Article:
The BARBARA and KAREN OLSON were not equipped with diesel cranes of the kind which were installed on the HOWARD OLSON at a cost of $69,000. The HOWARD OLSON may also have had other special features which made it of more value than the BARBARA or KAREN. However, on September 1, 1955, Olson offered all three vessels for sale at the same price, i. e., $250,000 each, or $675,000 for the three.
The commissioner made no finding that the three vessels were not generally comparable, or that the date of the sale of the BARBARA and KAREN, taking into consideration testimony concerning the rising market, was too far removed from the date of the HOWARD OLSON's loss. Instead, the commissioner rejected this evidence on two other grounds which we now consider.
First, the commissioner stated in his report that according to the evidence, Olson, in November, 1956, no longer had use for the BARBARA and KAREN OLSON and was replacing them with barges. The party liable for the loss of the HOWARD OLSON in May of 1956, the commissioner stated, "* * * can take no advantage from these circumstances."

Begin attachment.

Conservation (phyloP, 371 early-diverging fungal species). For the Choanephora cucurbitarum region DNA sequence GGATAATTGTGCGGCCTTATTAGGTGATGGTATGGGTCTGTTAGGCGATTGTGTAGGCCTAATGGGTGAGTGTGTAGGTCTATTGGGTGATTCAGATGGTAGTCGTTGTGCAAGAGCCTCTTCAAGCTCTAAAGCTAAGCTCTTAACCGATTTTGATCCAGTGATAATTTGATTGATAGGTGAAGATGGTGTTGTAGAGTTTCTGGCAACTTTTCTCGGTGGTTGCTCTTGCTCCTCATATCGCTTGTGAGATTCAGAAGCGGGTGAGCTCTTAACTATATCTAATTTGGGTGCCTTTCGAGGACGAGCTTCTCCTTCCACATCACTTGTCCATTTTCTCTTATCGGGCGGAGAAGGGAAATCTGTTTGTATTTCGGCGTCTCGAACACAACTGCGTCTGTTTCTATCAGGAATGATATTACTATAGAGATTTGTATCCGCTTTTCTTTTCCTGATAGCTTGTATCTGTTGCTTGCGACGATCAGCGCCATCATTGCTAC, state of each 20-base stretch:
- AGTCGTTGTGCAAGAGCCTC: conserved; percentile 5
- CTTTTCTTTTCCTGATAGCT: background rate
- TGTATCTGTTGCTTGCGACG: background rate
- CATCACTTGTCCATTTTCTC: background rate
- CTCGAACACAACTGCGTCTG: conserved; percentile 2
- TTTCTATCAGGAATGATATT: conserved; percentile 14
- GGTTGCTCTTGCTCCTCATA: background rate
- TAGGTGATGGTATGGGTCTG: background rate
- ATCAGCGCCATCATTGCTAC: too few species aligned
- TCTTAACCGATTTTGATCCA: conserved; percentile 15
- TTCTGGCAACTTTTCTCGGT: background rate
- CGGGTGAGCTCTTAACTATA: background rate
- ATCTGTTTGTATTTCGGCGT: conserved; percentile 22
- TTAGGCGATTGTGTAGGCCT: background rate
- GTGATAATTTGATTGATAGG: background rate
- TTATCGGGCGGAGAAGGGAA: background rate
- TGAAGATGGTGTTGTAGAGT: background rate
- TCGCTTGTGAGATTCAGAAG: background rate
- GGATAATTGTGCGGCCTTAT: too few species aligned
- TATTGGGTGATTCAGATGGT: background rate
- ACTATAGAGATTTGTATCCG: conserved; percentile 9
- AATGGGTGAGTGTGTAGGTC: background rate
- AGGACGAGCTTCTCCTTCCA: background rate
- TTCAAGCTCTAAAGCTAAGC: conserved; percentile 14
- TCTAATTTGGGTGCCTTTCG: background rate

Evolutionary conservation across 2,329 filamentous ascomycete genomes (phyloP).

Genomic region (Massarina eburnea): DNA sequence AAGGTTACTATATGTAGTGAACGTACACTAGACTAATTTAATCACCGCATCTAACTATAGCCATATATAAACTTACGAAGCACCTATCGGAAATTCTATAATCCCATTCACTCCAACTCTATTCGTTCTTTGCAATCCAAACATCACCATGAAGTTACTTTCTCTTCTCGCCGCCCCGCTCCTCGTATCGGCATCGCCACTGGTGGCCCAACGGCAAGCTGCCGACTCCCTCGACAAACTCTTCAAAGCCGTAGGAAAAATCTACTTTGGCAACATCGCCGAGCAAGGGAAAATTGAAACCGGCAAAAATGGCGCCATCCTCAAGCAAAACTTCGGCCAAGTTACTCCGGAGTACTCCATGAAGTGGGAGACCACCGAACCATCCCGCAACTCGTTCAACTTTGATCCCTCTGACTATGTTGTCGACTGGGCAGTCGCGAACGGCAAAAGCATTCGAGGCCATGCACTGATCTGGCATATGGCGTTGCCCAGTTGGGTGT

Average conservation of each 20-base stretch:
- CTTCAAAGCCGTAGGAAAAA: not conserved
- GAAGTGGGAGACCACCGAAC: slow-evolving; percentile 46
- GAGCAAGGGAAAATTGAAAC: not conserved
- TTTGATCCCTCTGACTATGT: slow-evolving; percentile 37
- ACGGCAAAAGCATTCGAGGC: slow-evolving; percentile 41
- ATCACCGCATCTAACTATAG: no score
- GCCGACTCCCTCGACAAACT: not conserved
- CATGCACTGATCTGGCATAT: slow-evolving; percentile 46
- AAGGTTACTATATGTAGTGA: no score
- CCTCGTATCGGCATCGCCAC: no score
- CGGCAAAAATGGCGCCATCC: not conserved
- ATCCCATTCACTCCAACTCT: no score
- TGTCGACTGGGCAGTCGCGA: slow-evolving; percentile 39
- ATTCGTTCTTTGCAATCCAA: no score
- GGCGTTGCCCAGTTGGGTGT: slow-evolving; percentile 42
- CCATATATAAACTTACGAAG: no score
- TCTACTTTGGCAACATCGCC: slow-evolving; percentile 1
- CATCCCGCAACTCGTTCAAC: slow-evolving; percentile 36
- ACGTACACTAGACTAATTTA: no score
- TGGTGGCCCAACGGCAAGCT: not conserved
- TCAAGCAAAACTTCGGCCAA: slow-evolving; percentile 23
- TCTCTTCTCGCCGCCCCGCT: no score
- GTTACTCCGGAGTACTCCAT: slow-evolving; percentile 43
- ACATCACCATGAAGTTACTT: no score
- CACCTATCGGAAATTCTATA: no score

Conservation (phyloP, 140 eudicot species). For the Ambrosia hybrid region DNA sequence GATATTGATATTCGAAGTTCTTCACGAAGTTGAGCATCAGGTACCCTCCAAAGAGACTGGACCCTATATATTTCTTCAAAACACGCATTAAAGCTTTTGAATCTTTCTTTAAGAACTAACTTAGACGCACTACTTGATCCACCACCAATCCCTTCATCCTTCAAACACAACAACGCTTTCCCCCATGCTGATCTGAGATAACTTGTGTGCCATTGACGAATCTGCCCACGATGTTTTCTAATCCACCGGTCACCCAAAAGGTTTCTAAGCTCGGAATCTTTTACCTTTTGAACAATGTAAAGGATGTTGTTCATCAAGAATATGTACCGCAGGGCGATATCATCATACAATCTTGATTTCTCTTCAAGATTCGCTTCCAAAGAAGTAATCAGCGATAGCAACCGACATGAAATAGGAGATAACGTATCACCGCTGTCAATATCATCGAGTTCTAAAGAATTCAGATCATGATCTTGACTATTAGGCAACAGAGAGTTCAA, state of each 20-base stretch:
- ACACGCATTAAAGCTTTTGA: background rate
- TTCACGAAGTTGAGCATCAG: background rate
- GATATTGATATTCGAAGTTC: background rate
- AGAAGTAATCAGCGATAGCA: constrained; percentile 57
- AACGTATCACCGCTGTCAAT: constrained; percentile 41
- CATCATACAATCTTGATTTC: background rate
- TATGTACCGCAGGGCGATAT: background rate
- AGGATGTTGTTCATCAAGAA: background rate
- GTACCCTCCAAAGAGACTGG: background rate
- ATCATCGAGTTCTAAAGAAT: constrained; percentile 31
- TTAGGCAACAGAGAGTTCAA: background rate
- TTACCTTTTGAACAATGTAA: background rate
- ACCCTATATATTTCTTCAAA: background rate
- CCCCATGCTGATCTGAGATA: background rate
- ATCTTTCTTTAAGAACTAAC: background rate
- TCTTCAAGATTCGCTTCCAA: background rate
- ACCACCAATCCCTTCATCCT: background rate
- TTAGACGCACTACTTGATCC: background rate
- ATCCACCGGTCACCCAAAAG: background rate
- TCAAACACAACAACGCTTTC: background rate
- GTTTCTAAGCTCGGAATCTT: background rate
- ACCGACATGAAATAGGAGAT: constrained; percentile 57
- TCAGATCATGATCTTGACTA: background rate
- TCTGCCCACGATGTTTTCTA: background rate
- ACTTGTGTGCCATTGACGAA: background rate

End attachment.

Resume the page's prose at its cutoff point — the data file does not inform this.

But the fact that Olson decided to replace these vessels with barges does not constitute grounds to disallow evidence of their sales. Presumably every owner who sells a vessel has a reason for doing so. Unless the sale is in the nature of a forced liquidation, and that was not the case here, the reason which motivates the seller is wholly irrelevant in utilizing the sale price as a measure of the market value of a comparable ship.
Second, the commissioner stated in his report that the sale of the BARBARA and KAREN OLSON to foreign buyers does not tend in any way to prove a fair open market in the United States for coastwise privilege vessels.